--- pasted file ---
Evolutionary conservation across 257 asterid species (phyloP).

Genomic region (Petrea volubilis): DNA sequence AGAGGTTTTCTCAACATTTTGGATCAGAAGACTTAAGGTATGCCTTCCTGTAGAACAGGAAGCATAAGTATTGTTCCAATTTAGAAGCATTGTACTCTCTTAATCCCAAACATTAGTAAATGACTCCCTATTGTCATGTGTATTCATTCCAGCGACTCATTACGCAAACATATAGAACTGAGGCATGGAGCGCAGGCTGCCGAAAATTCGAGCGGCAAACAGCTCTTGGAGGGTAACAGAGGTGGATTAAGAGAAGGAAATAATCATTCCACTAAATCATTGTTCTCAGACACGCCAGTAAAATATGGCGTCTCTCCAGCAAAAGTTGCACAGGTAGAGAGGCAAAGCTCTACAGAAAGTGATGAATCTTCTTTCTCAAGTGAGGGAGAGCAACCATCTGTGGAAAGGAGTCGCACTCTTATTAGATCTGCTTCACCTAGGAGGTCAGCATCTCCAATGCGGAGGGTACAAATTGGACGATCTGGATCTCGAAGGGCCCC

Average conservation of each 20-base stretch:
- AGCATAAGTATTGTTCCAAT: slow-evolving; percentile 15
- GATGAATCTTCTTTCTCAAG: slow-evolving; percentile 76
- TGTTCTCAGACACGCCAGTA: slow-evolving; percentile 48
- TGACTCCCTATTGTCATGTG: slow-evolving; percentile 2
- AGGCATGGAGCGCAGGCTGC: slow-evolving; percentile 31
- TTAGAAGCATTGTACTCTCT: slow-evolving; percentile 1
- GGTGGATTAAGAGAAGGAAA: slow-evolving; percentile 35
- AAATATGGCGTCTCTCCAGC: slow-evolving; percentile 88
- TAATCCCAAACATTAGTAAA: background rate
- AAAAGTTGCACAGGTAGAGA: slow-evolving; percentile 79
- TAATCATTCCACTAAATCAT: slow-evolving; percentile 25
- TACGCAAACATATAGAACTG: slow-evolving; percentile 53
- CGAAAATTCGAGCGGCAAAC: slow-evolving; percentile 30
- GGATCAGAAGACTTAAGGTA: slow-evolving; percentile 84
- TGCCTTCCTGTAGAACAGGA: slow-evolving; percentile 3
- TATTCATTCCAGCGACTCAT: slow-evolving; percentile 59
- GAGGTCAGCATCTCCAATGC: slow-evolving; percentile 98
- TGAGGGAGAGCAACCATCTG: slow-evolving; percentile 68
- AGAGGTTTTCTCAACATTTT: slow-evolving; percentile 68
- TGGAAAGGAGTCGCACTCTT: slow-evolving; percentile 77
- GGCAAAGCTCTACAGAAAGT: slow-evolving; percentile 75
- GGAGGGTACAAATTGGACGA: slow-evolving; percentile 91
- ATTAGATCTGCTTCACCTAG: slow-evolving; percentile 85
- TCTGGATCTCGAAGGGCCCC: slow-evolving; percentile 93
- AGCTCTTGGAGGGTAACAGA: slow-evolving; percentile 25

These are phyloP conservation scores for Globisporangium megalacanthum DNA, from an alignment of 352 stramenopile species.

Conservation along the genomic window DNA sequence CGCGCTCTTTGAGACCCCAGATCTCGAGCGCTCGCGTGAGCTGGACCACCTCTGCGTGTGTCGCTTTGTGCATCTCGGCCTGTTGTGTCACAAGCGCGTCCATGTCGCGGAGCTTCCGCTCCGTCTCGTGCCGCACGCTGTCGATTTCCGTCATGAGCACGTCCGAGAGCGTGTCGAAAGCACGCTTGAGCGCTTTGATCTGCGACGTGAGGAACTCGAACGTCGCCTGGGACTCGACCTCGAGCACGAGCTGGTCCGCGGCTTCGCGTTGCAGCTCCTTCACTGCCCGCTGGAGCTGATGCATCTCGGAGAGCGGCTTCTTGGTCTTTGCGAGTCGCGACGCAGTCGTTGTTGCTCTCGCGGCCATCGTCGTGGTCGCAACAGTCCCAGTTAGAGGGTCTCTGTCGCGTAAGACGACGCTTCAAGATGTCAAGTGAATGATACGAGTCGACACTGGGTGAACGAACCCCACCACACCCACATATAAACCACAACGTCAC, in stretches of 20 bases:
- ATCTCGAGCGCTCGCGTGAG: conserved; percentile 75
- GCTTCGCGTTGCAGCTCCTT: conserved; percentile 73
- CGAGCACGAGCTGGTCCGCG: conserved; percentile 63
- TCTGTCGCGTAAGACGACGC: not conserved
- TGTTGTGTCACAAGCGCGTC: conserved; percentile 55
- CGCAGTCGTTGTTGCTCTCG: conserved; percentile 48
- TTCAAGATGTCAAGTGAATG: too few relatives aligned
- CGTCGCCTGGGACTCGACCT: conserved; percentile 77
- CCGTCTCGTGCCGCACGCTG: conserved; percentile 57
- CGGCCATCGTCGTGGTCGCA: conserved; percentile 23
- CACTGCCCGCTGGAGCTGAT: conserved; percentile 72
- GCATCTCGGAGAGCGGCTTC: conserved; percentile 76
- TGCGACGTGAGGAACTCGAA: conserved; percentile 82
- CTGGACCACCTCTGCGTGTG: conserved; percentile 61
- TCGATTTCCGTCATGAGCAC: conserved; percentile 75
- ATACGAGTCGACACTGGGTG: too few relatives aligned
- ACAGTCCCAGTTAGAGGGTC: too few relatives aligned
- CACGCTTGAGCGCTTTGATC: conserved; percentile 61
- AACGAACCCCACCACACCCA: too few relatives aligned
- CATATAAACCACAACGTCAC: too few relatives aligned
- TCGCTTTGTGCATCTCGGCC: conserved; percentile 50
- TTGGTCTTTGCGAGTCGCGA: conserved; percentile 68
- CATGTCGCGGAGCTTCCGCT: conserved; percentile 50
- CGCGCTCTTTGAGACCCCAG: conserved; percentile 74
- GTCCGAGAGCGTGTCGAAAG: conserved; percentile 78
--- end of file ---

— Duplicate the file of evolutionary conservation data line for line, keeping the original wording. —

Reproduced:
Evolutionary conservation across 257 asterid species (phyloP).

Genomic region (Petrea volubilis): DNA sequence AGAGGTTTTCTCAACATTTTGGATCAGAAGACTTAAGGTATGCCTTCCTGTAGAACAGGAAGCATAAGTATTGTTCCAATTTAGAAGCATTGTACTCTCTTAATCCCAAACATTAGTAAATGACTCCCTATTGTCATGTGTATTCATTCCAGCGACTCATTACGCAAACATATAGAACTGAGGCATGGAGCGCAGGCTGCCGAAAATTCGAGCGGCAAACAGCTCTTGGAGGGTAACAGAGGTGGATTAAGAGAAGGAAATAATCATTCCACTAAATCATTGTTCTCAGACACGCCAGTAAAATATGGCGTCTCTCCAGCAAAAGTTGCACAGGTAGAGAGGCAAAGCTCTACAGAAAGTGATGAATCTTCTTTCTCAAGTGAGGGAGAGCAACCATCTGTGGAAAGGAGTCGCACTCTTATTAGATCTGCTTCACCTAGGAGGTCAGCATCTCCAATGCGGAGGGTACAAATTGGACGATCTGGATCTCGAAGGGCCCC

Average conservation of each 20-base stretch:
- AGCATAAGTATTGTTCCAAT: slow-evolving; percentile 15
- GATGAATCTTCTTTCTCAAG: slow-evolving; percentile 76
- TGTTCTCAGACACGCCAGTA: slow-evolving; percentile 48
- TGACTCCCTATTGTCATGTG: slow-evolving; percentile 2
- AGGCATGGAGCGCAGGCTGC: slow-evolving; percentile 31
- TTAGAAGCATTGTACTCTCT: slow-evolving; percentile 1
- GGTGGATTAAGAGAAGGAAA: slow-evolving; percentile 35
- AAATATGGCGTCTCTCCAGC: slow-evolving; percentile 88
- TAATCCCAAACATTAGTAAA: background rate
- AAAAGTTGCACAGGTAGAGA: slow-evolving; percentile 79
- TAATCATTCCACTAAATCAT: slow-evolving; percentile 25
- TACGCAAACATATAGAACTG: slow-evolving; percentile 53
- CGAAAATTCGAGCGGCAAAC: slow-evolving; percentile 30
- GGATCAGAAGACTTAAGGTA: slow-evolving; percentile 84
- TGCCTTCCTGTAGAACAGGA: slow-evolving; percentile 3
- TATTCATTCCAGCGACTCAT: slow-evolving; percentile 59
- GAGGTCAGCATCTCCAATGC: slow-evolving; percentile 98
- TGAGGGAGAGCAACCATCTG: slow-evolving; percentile 68
- AGAGGTTTTCTCAACATTTT: slow-evolving; percentile 68
- TGGAAAGGAGTCGCACTCTT: slow-evolving; percentile 77
- GGCAAAGCTCTACAGAAAGT: slow-evolving; percentile 75
- GGAGGGTACAAATTGGACGA: slow-evolving; percentile 91
- ATTAGATCTGCTTCACCTAG: slow-evolving; percentile 85
- TCTGGATCTCGAAGGGCCCC: slow-evolving; percentile 93
- AGCTCTTGGAGGGTAACAGA: slow-evolving; percentile 25

These are phyloP conservation scores for Globisporangium megalacanthum DNA, from an alignment of 352 stramenopile species.

Conservation along the genomic window DNA sequence CGCGCTCTTTGAGACCCCAGATCTCGAGCGCTCGCGTGAGCTGGACCACCTCTGCGTGTGTCGCTTTGTGCATCTCGGCCTGTTGTGTCACAAGCGCGTCCATGTCGCGGAGCTTCCGCTCCGTCTCGTGCCGCACGCTGTCGATTTCCGTCATGAGCACGTCCGAGAGCGTGTCGAAAGCACGCTTGAGCGCTTTGATCTGCGACGTGAGGAACTCGAACGTCGCCTGGGACTCGACCTCGAGCACGAGCTGGTCCGCGGCTTCGCGTTGCAGCTCCTTCACTGCCCGCTGGAGCTGATGCATCTCGGAGAGCGGCTTCTTGGTCTTTGCGAGTCGCGACGCAGTCGTTGTTGCTCTCGCGGCCATCGTCGTGGTCGCAACAGTCCCAGTTAGAGGGTCTCTGTCGCGTAAGACGACGCTTCAAGATGTCAAGTGAATGATACGAGTCGACACTGGGTGAACGAACCCCACCACACCCACATATAAACCACAACGTCAC, in stretches of 20 bases:
- ATCTCGAGCGCTCGCGTGAG: conserved; percentile 75
- GCTTCGCGTTGCAGCTCCTT: conserved; percentile 73
- CGAGCACGAGCTGGTCCGCG: conserved; percentile 63
- TCTGTCGCGTAAGACGACGC: not conserved
- TGTTGTGTCACAAGCGCGTC: conserved; percentile 55
- CGCAGTCGTTGTTGCTCTCG: conserved; percentile 48
- TTCAAGATGTCAAGTGAATG: too few relatives aligned
- CGTCGCCTGGGACTCGACCT: conserved; percentile 77
- CCGTCTCGTGCCGCACGCTG: conserved; percentile 57
- CGGCCATCGTCGTGGTCGCA: conserved; percentile 23
- CACTGCCCGCTGGAGCTGAT: conserved; percentile 72
- GCATCTCGGAGAGCGGCTTC: conserved; percentile 76
- TGCGACGTGAGGAACTCGAA: conserved; percentile 82
- CTGGACCACCTCTGCGTGTG: conserved; percentile 61
- TCGATTTCCGTCATGAGCAC: conserved; percentile 75
- ATACGAGTCGACACTGGGTG: too few relatives aligned
- ACAGTCCCAGTTAGAGGGTC: too few relatives aligned
- CACGCTTGAGCGCTTTGATC: conserved; percentile 61
- AACGAACCCCACCACACCCA: too few relatives aligned
- CATATAAACCACAACGTCAC: too few relatives aligned
- TCGCTTTGTGCATCTCGGCC: conserved; percentile 50
- TTGGTCTTTGCGAGTCGCGA: conserved; percentile 68
- CATGTCGCGGAGCTTCCGCT: conserved; percentile 50
- CGCGCTCTTTGAGACCCCAG: conserved; percentile 74
- GTCCGAGAGCGTGTCGAAAG: conserved; percentile 78